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World Health Day: Interview with a Cushing’s Syndrome Warrior

Posted on by sochgreen Admin 0 comments

7th of April each year is celebrated as World Health Day. This year, we are interviewing our founder Priyanka Nagpal Jain, who has been a warrior in the face of Cushing’s Syndrome. Cushing’s Syndrome is an umbrella term used to refer to the signs and symptoms that occur as a result of prolonged exposure to cortisol, which can be a result of a tumor or taking external steroids. Some of the symptoms particularly affect women sufferers’ menstrual cycles. In this interview, Priyanka shares her journey with Cushing’s Syndrome and the several difficulties that she has had to negotiate as a result of this.

Q: What were the initial symptoms that made you realize that the symptoms were more than just “regular irregularities”? What were your next steps?

Though irregular menstrual cycles are a common symptom of Cushing’s Syndrome, my cycle was always regular. However, I faced other problems like horrible acne, acne that would stay for 7-8 months, weight gain, moon-shaped face, hair growth, weak bones and muscles, and multiple styes on my eyes.

I was clueless; all the doctors I consulted concluded that I had Polycystic Ovarian Syndrome, or PCOS, until the day I slipped in the bathroom and fractured my wrist. The bone shattered, and the doctor wondered how I had managed to do that at the age of 33! Tests showed that I was osteoporotic, meaning, my bones had become very brittle. This was highly unlikely to happen at my age. I was ordered further tests, which showed that I had Cushing’s Syndrome.

Q: Receiving a diagnosis can be both relieving as well as heartbreaking. When did you first receive an actual and accurate diagnosis, and how did you react to it?  

Once I received my diagnosis, it was clear that this could be due to external steroids (which I never took) or due to a tumor in the pituitary gland. Once I came to know what it was, I turned to Dr. Google and was terrified. However, my endocrinologist ordered an MRI, which confirmed that I had a tumor. This was the source of all my misery! Though I was anxious, I was relieved thinking this might be the answer to all my questions.

Q: How difficult was it to manage your work, alongside managing your disease?

Managing a disease that makes you look “ugly” is hard, especially if you live in Delhi and have a YouTube channel. I have been at the receiving end of mockery from friends and relatives who blamed me for not taking care of myself! Socializing was hard, but I managed to ignore their comments and carry on with my life.

Work was difficult too; I continued to take sessions and attend meetings. However, I noticed that people wouldn’t make eye contact with me when I was speaking to them. My YouTube channel, Hygiene and You, suffered a lot as there were times when I just couldn’t get myself to face the camera. I would wait for my acne to settle down or the bloating in my face to lessen so that I could make a video.

Q: Who or what were your major sources of strength during this time?

My relationship with my husband Pranav and our marriage were the biggest strengths for both of us. My husband also suffered with me and we came out of it together. I tried so many things trying to heal myself, and Pranav supported me in every single step. I changed my diet as I found that a plant-based diet was helping me control my symptoms. My husband helped me make the switch. We only went out to places where I could get food that met my requirements; over time, he also slowly switched to my diet. Eventually, I had to undergo surgery to remove the tumor, and he was with me throughout.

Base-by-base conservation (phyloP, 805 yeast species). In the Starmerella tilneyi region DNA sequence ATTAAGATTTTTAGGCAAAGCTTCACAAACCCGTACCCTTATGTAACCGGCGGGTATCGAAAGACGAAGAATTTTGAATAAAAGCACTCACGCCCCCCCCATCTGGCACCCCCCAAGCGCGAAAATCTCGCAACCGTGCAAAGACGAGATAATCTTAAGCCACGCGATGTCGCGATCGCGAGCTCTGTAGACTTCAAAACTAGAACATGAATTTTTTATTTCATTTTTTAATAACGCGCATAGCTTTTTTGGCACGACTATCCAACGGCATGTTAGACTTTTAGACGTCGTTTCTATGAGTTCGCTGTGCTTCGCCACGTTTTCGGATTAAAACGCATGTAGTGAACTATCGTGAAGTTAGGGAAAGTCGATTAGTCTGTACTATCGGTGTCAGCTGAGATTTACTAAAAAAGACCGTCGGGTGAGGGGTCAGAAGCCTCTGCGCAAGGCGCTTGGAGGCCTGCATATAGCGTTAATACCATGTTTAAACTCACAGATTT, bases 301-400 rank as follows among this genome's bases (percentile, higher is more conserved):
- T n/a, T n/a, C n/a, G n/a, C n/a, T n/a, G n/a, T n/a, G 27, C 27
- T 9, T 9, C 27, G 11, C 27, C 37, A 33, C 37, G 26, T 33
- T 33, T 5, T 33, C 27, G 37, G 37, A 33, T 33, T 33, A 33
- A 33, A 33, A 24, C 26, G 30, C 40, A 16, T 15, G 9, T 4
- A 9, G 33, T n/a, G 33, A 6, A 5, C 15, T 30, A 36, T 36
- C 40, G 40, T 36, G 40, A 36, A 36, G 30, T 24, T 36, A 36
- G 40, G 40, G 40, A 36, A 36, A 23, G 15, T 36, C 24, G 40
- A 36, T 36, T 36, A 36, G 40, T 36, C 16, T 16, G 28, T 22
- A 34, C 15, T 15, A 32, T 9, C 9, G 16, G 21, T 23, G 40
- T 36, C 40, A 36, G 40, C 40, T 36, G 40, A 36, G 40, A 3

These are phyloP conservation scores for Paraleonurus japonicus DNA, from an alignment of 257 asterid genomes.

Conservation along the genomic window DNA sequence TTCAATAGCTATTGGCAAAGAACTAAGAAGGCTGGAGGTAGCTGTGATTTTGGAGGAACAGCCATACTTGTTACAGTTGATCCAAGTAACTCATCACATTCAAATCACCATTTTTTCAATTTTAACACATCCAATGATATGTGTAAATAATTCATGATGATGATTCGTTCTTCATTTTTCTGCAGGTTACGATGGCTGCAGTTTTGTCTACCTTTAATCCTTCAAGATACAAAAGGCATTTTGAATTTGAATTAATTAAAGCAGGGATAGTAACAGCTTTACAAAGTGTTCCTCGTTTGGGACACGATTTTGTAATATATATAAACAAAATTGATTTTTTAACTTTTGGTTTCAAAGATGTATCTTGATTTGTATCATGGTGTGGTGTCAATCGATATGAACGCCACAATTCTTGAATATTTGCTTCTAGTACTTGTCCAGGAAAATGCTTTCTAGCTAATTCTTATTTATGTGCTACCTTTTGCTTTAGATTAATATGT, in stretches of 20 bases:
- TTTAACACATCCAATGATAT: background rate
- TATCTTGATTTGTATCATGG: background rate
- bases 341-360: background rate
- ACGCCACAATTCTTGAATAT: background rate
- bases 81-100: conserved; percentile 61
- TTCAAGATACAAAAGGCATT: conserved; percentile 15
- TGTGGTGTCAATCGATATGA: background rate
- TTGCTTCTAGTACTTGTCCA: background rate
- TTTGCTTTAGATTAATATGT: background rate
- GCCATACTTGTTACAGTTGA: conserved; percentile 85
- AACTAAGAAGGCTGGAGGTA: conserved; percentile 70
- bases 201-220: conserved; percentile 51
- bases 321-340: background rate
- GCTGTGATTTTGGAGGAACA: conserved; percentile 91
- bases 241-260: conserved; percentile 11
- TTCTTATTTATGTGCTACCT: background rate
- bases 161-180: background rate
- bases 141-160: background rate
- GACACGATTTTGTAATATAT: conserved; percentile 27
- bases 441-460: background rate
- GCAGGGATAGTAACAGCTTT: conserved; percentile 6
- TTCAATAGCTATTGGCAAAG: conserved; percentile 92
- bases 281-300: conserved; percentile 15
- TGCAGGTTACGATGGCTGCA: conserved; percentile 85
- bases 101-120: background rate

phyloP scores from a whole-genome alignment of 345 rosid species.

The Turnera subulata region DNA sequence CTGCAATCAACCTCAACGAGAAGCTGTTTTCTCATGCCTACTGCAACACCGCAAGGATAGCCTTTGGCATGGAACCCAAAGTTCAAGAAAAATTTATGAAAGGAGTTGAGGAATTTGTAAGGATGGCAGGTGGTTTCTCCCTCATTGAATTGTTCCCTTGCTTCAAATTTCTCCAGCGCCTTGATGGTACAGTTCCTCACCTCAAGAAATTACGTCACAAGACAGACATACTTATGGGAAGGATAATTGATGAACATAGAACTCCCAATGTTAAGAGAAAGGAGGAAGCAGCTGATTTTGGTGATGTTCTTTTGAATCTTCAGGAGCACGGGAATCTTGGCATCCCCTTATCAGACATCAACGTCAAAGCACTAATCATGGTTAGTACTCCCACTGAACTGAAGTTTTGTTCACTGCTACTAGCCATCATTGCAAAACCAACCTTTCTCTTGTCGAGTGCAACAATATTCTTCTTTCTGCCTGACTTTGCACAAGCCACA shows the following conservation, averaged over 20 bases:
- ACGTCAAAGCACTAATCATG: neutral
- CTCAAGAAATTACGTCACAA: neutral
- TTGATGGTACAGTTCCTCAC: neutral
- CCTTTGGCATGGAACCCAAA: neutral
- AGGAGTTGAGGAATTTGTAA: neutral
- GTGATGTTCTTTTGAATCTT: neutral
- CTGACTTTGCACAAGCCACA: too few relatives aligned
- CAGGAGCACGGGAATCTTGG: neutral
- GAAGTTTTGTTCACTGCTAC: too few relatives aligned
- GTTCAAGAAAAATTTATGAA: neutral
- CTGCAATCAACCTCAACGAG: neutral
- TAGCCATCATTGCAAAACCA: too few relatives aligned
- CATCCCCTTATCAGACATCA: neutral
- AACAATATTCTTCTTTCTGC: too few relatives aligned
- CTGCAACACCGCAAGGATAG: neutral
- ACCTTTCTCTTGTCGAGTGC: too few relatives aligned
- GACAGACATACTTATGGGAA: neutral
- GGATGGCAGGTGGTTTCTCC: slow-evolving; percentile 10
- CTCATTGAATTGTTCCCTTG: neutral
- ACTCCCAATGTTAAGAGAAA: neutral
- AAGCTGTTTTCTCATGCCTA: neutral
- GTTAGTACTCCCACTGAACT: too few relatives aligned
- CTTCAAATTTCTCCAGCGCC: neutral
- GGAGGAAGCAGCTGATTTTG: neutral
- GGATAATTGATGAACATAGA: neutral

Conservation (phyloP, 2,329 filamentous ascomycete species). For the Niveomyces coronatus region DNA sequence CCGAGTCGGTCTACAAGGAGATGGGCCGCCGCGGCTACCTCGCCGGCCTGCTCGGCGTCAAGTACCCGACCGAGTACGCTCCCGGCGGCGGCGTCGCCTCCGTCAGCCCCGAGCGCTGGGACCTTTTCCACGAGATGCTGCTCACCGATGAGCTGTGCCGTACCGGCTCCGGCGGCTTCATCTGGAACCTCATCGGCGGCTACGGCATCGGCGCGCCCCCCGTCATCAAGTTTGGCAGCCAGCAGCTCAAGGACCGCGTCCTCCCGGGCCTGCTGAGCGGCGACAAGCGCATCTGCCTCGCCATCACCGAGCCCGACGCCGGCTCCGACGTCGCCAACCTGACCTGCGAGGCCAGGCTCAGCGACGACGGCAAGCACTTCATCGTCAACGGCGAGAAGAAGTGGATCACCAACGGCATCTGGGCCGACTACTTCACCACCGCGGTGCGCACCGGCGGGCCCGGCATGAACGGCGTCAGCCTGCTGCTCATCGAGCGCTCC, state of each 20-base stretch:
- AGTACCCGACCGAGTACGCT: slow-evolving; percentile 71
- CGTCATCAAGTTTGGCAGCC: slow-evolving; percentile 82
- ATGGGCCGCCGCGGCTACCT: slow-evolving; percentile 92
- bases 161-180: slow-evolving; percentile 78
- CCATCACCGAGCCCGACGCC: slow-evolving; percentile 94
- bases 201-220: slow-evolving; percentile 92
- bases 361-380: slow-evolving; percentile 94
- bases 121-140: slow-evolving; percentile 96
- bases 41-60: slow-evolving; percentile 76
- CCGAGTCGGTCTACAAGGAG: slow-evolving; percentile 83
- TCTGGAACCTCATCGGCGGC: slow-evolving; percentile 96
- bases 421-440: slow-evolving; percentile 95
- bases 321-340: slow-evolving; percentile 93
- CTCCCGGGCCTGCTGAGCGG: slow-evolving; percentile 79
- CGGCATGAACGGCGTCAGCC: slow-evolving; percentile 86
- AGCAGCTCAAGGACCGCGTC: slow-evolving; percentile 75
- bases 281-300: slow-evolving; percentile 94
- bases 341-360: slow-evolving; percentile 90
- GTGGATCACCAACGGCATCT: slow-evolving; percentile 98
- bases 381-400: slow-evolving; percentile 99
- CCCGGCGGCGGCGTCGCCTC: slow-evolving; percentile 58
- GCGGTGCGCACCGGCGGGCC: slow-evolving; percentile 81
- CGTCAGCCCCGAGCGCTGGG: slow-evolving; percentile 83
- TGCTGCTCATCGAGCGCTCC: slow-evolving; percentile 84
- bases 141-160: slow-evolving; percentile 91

Q: What is your current health status? What are the active steps that you’ve taken to keep your disease in check?

After the surgery, my endocrinologist and neurosurgeon said that the tumor will most likely come back in a few years. I joined Facebook support groups for Cushing’s Disease and read stories about how several people saw a recurrence of the tumor during the post-surgery recovery period. Some were on their second or third surgery. This scared me, but I continued with my plant-based and preservative-free diet and followed a natural lifestyle. I practice yoga and pranayam. Sun-gazing and sunbathing are also an important part of my routine. I still get easily tired and can feel the weakness in my bones, but I see a huge improvement. My face looks almost the same as before!

Q: There is a widespread idea that women’s reporting of pain is often ignored or downplayed by healthcare professionals and dismissed as something normal. How was it for you?

  • Me: Why am I gaining so much weight? My face has become very round; it looks so disproportionate to the rest of my body!
  • Gynae: What have you done to control your weight?
  • Me: I run 5-10k 3 times a week and eat a clean and healthy diet.
  • Gynae: I don’t believe you. You have only gained 10kg; women who have serious problems gain over 30-40 kgs.

Hearing that from my gynecologist tore me apart. I felt miserable and helpless. Anyway, I am glad that I finally got the right diagnosis.

Q: We would love for you to share a few inspiring words for our readers who may be struggling with health issues.

If we look from the perspective of medical science, we can name thousands of diseases. But we need to stop worrying about the name of the disease and instead, focus on improving our health. We can take charge of our health by following a healthy, natural lifestyle.

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